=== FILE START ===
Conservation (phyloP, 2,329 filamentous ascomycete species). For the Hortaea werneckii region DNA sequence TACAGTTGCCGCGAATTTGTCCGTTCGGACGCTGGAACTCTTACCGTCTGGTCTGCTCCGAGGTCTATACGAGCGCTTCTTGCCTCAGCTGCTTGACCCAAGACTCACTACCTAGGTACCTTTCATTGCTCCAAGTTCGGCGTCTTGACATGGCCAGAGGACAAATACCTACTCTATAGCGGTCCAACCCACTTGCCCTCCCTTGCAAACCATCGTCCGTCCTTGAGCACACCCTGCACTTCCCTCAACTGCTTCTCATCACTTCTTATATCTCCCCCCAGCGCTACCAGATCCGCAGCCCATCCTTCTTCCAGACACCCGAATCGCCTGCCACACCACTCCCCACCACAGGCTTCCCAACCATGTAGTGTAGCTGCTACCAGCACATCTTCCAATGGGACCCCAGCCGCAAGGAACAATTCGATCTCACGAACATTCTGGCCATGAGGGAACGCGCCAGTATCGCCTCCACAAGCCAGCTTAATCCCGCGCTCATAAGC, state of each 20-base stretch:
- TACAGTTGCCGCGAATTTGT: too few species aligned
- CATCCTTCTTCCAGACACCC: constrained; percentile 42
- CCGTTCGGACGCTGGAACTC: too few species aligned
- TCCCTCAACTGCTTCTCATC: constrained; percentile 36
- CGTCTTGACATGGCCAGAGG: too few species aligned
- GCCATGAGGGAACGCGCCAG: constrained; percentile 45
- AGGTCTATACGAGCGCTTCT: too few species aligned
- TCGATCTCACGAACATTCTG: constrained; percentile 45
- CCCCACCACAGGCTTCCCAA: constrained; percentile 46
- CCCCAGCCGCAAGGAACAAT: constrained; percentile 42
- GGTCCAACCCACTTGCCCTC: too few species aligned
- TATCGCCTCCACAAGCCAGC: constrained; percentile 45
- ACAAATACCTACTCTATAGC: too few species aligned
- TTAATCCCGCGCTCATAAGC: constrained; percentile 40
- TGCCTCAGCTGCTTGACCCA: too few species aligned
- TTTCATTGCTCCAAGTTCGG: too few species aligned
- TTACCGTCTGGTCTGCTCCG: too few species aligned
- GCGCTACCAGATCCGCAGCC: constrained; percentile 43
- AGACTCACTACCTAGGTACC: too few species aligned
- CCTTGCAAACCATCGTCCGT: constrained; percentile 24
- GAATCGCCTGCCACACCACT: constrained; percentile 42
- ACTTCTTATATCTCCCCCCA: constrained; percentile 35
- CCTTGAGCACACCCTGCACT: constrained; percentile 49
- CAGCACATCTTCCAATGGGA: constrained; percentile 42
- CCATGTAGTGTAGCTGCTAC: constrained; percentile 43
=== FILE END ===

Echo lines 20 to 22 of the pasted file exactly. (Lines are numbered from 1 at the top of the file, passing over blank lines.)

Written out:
- AGACTCACTACCTAGGTACC: too few species aligned
- CCTTGCAAACCATCGTCCGT: constrained; percentile 24
- GAATCGCCTGCCACACCACT: constrained; percentile 42